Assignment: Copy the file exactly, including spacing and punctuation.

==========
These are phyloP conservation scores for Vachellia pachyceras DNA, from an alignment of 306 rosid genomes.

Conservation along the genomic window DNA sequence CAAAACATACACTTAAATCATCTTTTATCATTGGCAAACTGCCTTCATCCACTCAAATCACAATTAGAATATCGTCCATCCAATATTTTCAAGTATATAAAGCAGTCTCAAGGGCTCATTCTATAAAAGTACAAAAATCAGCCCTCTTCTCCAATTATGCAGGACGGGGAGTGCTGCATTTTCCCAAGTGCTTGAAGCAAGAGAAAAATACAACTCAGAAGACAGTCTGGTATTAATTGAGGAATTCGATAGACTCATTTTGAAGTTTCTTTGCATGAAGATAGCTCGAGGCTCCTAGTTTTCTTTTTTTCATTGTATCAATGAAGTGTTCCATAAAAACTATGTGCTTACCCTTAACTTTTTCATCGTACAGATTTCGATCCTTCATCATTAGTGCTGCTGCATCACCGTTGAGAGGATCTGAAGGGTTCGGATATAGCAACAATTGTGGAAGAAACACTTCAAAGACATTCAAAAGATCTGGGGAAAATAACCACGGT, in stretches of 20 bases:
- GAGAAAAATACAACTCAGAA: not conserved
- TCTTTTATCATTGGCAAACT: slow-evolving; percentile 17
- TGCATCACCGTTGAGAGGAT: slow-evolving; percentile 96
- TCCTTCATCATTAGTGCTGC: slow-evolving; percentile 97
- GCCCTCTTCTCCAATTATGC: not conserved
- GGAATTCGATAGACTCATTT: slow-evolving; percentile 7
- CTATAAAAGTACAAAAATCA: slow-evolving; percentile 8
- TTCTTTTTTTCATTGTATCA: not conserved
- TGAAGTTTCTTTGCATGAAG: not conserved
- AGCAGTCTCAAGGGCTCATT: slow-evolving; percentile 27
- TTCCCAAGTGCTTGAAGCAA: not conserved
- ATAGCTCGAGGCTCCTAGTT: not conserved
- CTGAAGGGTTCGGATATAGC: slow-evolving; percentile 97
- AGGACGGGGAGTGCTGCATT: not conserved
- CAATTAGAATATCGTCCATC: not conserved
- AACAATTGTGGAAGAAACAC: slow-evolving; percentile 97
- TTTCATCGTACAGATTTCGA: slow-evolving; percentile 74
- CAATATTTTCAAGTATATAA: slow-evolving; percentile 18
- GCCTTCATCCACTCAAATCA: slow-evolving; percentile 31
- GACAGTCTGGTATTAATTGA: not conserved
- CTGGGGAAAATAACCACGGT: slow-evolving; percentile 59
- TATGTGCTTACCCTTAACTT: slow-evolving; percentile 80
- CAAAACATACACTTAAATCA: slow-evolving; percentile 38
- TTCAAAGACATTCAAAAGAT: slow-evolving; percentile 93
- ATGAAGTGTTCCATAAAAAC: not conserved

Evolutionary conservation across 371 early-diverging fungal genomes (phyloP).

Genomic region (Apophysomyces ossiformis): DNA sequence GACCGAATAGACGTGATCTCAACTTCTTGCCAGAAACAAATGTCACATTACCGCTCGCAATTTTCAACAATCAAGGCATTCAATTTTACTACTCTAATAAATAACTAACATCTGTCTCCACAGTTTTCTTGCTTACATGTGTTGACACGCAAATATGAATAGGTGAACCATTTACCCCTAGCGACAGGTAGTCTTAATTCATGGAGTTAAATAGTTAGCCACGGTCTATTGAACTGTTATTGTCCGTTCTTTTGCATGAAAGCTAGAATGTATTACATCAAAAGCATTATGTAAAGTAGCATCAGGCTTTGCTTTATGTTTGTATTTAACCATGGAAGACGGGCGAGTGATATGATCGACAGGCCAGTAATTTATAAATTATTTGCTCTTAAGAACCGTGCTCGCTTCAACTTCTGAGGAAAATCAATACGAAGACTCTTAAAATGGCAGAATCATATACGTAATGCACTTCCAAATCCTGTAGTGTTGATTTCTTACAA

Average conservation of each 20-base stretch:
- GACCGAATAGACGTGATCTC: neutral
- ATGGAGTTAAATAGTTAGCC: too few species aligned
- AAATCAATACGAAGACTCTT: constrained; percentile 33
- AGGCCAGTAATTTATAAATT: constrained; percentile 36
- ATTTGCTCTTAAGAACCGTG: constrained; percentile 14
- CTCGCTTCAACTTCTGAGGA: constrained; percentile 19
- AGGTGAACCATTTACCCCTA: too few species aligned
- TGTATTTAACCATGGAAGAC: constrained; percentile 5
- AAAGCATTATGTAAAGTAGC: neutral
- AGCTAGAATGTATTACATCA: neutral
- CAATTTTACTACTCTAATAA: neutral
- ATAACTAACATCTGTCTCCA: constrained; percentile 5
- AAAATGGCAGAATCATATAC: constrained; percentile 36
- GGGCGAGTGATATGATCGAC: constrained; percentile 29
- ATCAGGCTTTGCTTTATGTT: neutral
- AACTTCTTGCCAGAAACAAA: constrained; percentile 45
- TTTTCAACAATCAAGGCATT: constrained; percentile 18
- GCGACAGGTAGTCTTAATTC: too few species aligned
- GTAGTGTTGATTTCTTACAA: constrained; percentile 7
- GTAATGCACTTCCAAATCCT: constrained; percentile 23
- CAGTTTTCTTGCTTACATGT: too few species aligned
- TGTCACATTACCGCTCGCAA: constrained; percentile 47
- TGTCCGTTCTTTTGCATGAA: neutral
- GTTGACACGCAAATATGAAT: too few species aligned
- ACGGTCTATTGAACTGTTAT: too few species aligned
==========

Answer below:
These are phyloP conservation scores for Vachellia pachyceras DNA, from an alignment of 306 rosid genomes.

Conservation along the genomic window DNA sequence CAAAACATACACTTAAATCATCTTTTATCATTGGCAAACTGCCTTCATCCACTCAAATCACAATTAGAATATCGTCCATCCAATATTTTCAAGTATATAAAGCAGTCTCAAGGGCTCATTCTATAAAAGTACAAAAATCAGCCCTCTTCTCCAATTATGCAGGACGGGGAGTGCTGCATTTTCCCAAGTGCTTGAAGCAAGAGAAAAATACAACTCAGAAGACAGTCTGGTATTAATTGAGGAATTCGATAGACTCATTTTGAAGTTTCTTTGCATGAAGATAGCTCGAGGCTCCTAGTTTTCTTTTTTTCATTGTATCAATGAAGTGTTCCATAAAAACTATGTGCTTACCCTTAACTTTTTCATCGTACAGATTTCGATCCTTCATCATTAGTGCTGCTGCATCACCGTTGAGAGGATCTGAAGGGTTCGGATATAGCAACAATTGTGGAAGAAACACTTCAAAGACATTCAAAAGATCTGGGGAAAATAACCACGGT, in stretches of 20 bases:
- GAGAAAAATACAACTCAGAA: not conserved
- TCTTTTATCATTGGCAAACT: slow-evolving; percentile 17
- TGCATCACCGTTGAGAGGAT: slow-evolving; percentile 96
- TCCTTCATCATTAGTGCTGC: slow-evolving; percentile 97
- GCCCTCTTCTCCAATTATGC: not conserved
- GGAATTCGATAGACTCATTT: slow-evolving; percentile 7
- CTATAAAAGTACAAAAATCA: slow-evolving; percentile 8
- TTCTTTTTTTCATTGTATCA: not conserved
- TGAAGTTTCTTTGCATGAAG: not conserved
- AGCAGTCTCAAGGGCTCATT: slow-evolving; percentile 27
- TTCCCAAGTGCTTGAAGCAA: not conserved
- ATAGCTCGAGGCTCCTAGTT: not conserved
- CTGAAGGGTTCGGATATAGC: slow-evolving; percentile 97
- AGGACGGGGAGTGCTGCATT: not conserved
- CAATTAGAATATCGTCCATC: not conserved
- AACAATTGTGGAAGAAACAC: slow-evolving; percentile 97
- TTTCATCGTACAGATTTCGA: slow-evolving; percentile 74
- CAATATTTTCAAGTATATAA: slow-evolving; percentile 18
- GCCTTCATCCACTCAAATCA: slow-evolving; percentile 31
- GACAGTCTGGTATTAATTGA: not conserved
- CTGGGGAAAATAACCACGGT: slow-evolving; percentile 59
- TATGTGCTTACCCTTAACTT: slow-evolving; percentile 80
- CAAAACATACACTTAAATCA: slow-evolving; percentile 38
- TTCAAAGACATTCAAAAGAT: slow-evolving; percentile 93
- ATGAAGTGTTCCATAAAAAC: not conserved

Evolutionary conservation across 371 early-diverging fungal genomes (phyloP).

Genomic region (Apophysomyces ossiformis): DNA sequence GACCGAATAGACGTGATCTCAACTTCTTGCCAGAAACAAATGTCACATTACCGCTCGCAATTTTCAACAATCAAGGCATTCAATTTTACTACTCTAATAAATAACTAACATCTGTCTCCACAGTTTTCTTGCTTACATGTGTTGACACGCAAATATGAATAGGTGAACCATTTACCCCTAGCGACAGGTAGTCTTAATTCATGGAGTTAAATAGTTAGCCACGGTCTATTGAACTGTTATTGTCCGTTCTTTTGCATGAAAGCTAGAATGTATTACATCAAAAGCATTATGTAAAGTAGCATCAGGCTTTGCTTTATGTTTGTATTTAACCATGGAAGACGGGCGAGTGATATGATCGACAGGCCAGTAATTTATAAATTATTTGCTCTTAAGAACCGTGCTCGCTTCAACTTCTGAGGAAAATCAATACGAAGACTCTTAAAATGGCAGAATCATATACGTAATGCACTTCCAAATCCTGTAGTGTTGATTTCTTACAA

Average conservation of each 20-base stretch:
- GACCGAATAGACGTGATCTC: neutral
- ATGGAGTTAAATAGTTAGCC: too few species aligned
- AAATCAATACGAAGACTCTT: constrained; percentile 33
- AGGCCAGTAATTTATAAATT: constrained; percentile 36
- ATTTGCTCTTAAGAACCGTG: constrained; percentile 14
- CTCGCTTCAACTTCTGAGGA: constrained; percentile 19
- AGGTGAACCATTTACCCCTA: too few species aligned
- TGTATTTAACCATGGAAGAC: constrained; percentile 5
- AAAGCATTATGTAAAGTAGC: neutral
- AGCTAGAATGTATTACATCA: neutral
- CAATTTTACTACTCTAATAA: neutral
- ATAACTAACATCTGTCTCCA: constrained; percentile 5
- AAAATGGCAGAATCATATAC: constrained; percentile 36
- GGGCGAGTGATATGATCGAC: constrained; percentile 29
- ATCAGGCTTTGCTTTATGTT: neutral
- AACTTCTTGCCAGAAACAAA: constrained; percentile 45
- TTTTCAACAATCAAGGCATT: constrained; percentile 18
- GCGACAGGTAGTCTTAATTC: too few species aligned
- GTAGTGTTGATTTCTTACAA: constrained; percentile 7
- GTAATGCACTTCCAAATCCT: constrained; percentile 23
- CAGTTTTCTTGCTTACATGT: too few species aligned
- TGTCACATTACCGCTCGCAA: constrained; percentile 47
- TGTCCGTTCTTTTGCATGAA: neutral
- GTTGACACGCAAATATGAAT: too few species aligned
- ACGGTCTATTGAACTGTTAT: too few species aligned